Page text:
Children and adults in poverty by age group

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Why This Indicator Matters

Delaware should be a place where a child's beginnings, however humble, do not limit lie's paths. Poverty is the single greatest threat to children's well-being. Low-income children suffer a disproportionate share of deprivation, hardship and negative outcomes. The risks are greatest for children who experiences poverty when they are younger and for those who live in deep and/or persistent poverty. Not only does this group of children have access to fewer material foods than upper or middle class children, but they are also more likely to experience poor health and die during childhood, in addition to being more likely to end up poor as adults. In school, children in poverty score lower on standardized tests and are more likely to be retained in grade or to drop out. Low-income teens are more likely to have out-of-wedlock births and experience violent crime. Fewer children in poverty will mean increased positive outcomes such as more children entering school ready to learn, better child health, less strain on hospitals and public health systems, less stress on the juvenile justice system and a decrease in child hunger and malnutrition.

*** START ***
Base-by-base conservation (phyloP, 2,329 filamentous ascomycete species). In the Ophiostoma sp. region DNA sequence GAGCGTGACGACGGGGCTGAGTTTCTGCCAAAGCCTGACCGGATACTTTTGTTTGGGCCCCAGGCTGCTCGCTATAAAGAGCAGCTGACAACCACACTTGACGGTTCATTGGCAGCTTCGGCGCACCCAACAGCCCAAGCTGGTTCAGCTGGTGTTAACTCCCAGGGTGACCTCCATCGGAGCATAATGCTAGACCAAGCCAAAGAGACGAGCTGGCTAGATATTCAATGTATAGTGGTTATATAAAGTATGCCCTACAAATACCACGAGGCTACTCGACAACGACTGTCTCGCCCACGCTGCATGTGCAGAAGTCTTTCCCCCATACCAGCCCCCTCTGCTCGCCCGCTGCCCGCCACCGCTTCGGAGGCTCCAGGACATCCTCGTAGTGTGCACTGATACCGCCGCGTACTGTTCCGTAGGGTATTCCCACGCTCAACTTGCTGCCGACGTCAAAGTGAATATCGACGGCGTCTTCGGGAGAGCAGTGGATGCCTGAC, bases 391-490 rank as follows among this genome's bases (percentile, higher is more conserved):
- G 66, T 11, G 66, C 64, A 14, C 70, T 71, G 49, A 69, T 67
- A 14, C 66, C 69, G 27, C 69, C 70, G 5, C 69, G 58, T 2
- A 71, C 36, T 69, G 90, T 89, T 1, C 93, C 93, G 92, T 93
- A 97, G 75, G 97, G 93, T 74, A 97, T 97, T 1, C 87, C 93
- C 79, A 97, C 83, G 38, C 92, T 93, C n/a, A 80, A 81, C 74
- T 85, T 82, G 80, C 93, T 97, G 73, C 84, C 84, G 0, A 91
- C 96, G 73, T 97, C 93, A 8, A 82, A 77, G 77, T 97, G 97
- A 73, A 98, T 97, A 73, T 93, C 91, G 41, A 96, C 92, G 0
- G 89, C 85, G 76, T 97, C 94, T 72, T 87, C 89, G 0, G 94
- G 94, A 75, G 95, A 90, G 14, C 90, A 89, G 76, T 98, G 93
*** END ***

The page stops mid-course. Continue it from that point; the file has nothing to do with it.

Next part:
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Children ages 0-5 and 6-18 and adults ages 18+  in poverty, three year average.

The poverty measure was established in 1964 based on research indicating that families spent about one-third of their income on food. A family is officially classified as poor if its cash income (wages, pensions, social security benefits and all other forms of cash income) falls below the federal poverty threshold. While the thresholds are updated each year for inflation, the measure is widely acknowledged to be outdated because in today's society, food comprises a much lower percentage of an average family's expenses than it did in the sixties, while the costs of housing, child care, health care and transportation have increased substantially. May research organizations have concluded that the official poverty measure in an antiquated standard that is no longer capable of capturing true economic need or determining whether working families earn enough to get by.

Data Source: Center for Applied Demography and Survey Research, University of Delaware

Footnotes: *Some Delaware indicators are presented as three- or five- year averages because rates based on small numbers of events in this modestly-populated state can vary dramatically from year to year. A three- or five- year average is less susceptible to distortion. In these cases, it is helpful to look at trends rather than at actual numbers, rates or percentages due to the small numbers.